"For whenever Gentiles, who do not have the [Mosaic] law, by nature (φύσις) do the things of the law, they are a law to themselves, even though they do not have the [Mosaic] law. They show that the work of the [natural] law is written on their hearts, while their conscience also testifies, and their conflicting thoughts accuse or even excuse them on that day when, according to my gospel, God judges the secrets of men (τὰ κρυπτὰ τῶν ἀνθρώπων) through [the agency of] Messiah Jesus." - Romans 2:14-16
In Romans 1, Paul describes God's judgment upon obvious immoral Gentile sinners. Now in Romans 2:1-16 he discusses a second category of sinners--not-so-obvious moral Gentile sinners. Moral people from all Gentile civilisations show that the natural law is written on their heart. They have an inner conscience that evaluates the morality of what they do. God will one day, through Jesus, judge the secrets of men based on this unescapable, instinctual, inner sense of morality.
Here we see the moral argument for the existence of God. Every human has a sense of morality deep within him or her that cannot be erased. This sense of morality must have a source. Who or what could be the source other than God? Many have become theists and eventually Christians when they recognise that the moral law with them must have a source. As C. S. Lewis argued, we have "inside information" that God exists.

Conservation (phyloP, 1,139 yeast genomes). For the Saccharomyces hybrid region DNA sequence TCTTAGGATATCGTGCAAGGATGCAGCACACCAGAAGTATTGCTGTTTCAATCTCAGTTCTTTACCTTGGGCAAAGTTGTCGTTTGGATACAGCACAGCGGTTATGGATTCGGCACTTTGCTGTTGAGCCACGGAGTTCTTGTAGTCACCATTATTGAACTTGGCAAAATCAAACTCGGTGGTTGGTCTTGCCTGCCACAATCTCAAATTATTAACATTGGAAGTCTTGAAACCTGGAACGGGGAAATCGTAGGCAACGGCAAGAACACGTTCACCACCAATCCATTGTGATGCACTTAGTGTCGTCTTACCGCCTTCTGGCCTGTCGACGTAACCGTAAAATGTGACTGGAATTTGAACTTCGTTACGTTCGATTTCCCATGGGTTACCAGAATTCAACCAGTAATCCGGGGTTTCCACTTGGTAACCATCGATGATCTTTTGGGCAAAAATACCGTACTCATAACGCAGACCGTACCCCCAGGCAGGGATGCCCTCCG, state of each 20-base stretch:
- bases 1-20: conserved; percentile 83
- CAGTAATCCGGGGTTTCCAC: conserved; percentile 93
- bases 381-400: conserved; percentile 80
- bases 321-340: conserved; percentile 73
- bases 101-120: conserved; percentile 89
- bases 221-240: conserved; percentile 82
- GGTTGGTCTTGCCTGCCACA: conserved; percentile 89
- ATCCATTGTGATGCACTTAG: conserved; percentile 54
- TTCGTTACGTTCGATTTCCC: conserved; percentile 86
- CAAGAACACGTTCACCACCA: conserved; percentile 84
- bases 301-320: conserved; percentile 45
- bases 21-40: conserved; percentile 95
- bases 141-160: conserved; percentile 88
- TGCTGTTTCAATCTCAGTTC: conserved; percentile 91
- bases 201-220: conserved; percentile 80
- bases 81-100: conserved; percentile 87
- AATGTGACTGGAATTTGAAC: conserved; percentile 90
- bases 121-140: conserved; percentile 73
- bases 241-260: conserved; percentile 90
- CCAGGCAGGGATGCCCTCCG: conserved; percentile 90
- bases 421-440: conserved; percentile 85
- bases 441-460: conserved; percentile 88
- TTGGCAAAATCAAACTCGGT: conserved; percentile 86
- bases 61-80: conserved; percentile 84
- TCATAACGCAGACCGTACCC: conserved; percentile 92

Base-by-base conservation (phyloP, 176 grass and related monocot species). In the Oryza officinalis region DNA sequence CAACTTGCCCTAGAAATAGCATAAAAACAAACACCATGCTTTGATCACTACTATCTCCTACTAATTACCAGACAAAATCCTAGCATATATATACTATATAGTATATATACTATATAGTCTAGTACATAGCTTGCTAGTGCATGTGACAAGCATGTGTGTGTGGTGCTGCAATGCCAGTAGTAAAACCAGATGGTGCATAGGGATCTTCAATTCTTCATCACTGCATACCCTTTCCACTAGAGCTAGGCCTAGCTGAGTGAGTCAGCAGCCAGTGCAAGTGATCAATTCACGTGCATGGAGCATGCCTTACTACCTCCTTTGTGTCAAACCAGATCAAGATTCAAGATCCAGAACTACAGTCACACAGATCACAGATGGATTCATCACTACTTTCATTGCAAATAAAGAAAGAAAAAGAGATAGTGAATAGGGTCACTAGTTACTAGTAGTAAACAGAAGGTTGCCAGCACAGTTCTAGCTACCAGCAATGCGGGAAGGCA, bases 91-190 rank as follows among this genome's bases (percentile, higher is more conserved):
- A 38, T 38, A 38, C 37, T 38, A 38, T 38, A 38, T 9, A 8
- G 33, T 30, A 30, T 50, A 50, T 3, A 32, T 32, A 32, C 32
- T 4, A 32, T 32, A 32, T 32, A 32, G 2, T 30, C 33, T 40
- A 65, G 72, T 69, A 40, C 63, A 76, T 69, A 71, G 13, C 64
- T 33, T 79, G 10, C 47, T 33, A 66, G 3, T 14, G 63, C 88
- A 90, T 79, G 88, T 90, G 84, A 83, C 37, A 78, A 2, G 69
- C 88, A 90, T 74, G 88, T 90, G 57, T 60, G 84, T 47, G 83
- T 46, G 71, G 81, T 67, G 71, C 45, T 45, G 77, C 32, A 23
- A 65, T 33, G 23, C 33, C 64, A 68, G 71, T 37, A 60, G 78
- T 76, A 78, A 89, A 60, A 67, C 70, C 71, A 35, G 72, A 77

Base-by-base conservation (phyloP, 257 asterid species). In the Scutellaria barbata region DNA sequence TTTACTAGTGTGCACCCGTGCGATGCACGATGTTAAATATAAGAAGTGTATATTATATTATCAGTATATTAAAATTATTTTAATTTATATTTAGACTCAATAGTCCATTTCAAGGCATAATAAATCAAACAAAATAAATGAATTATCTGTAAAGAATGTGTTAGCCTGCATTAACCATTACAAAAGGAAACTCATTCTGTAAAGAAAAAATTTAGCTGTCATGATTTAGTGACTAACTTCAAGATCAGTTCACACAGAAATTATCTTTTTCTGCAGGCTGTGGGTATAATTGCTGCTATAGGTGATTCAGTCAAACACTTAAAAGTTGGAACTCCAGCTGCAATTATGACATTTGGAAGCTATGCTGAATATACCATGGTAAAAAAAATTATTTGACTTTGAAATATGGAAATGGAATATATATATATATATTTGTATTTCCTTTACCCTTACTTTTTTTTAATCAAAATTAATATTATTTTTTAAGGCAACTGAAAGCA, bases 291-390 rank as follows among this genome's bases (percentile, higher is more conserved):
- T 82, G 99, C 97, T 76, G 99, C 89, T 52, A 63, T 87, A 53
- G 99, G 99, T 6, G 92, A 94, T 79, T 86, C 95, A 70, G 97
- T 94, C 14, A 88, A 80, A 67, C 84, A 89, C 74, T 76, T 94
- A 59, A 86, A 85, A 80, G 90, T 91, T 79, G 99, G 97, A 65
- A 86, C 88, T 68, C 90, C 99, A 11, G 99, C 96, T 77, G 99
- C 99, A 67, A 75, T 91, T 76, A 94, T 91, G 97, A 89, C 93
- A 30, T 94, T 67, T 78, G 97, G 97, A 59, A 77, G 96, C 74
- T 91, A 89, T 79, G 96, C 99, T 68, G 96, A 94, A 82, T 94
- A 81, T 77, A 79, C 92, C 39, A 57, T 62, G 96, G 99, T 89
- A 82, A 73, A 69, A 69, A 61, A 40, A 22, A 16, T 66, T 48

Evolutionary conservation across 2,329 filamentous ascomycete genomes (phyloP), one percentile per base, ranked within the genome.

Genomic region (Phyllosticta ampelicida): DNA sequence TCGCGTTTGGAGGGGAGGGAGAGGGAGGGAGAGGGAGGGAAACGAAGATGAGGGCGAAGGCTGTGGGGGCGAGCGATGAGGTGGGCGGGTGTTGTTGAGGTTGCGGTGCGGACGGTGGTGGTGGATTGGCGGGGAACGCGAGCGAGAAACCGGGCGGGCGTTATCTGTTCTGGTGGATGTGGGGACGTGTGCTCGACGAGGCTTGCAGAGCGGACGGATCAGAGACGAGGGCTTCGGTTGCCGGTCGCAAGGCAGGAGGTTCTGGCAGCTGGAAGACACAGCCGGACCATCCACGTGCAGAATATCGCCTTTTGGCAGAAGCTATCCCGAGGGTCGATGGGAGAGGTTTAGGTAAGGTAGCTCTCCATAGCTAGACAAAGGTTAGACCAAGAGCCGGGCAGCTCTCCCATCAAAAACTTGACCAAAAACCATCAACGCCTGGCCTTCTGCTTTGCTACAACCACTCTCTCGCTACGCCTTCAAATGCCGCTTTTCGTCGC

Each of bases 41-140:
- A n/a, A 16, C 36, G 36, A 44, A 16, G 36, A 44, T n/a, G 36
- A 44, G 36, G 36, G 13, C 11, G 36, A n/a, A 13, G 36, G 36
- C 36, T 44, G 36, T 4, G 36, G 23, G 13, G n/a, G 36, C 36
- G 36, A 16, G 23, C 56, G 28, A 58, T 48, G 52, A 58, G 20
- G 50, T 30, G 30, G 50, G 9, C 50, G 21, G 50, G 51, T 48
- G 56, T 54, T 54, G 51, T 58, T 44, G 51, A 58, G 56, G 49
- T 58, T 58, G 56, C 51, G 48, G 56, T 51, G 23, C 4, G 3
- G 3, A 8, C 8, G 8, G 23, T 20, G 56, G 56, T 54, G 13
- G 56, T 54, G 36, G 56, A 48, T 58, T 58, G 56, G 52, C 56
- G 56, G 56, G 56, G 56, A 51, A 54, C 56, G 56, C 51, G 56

Father, thank you for the moral sense you have given every human being. This moral sense inside us prevents a wholesale breakdown in society. We are all judged our own conscience. You have made us moral beings, accountable to you. Remind us that one day, through Jesus, you will judge our secrets. You will find the skeletons in our closet. That's why we need your grace and forgiveness through the substitutionary death of our Lord Jesus Messiah. Thank you for the gospel that releases us from the penalty, power, and presence of sin so that we may stand in righteousness before you. We honour you and your gospel today, O God. In Jesus' name, amen.
- Jeff Coleman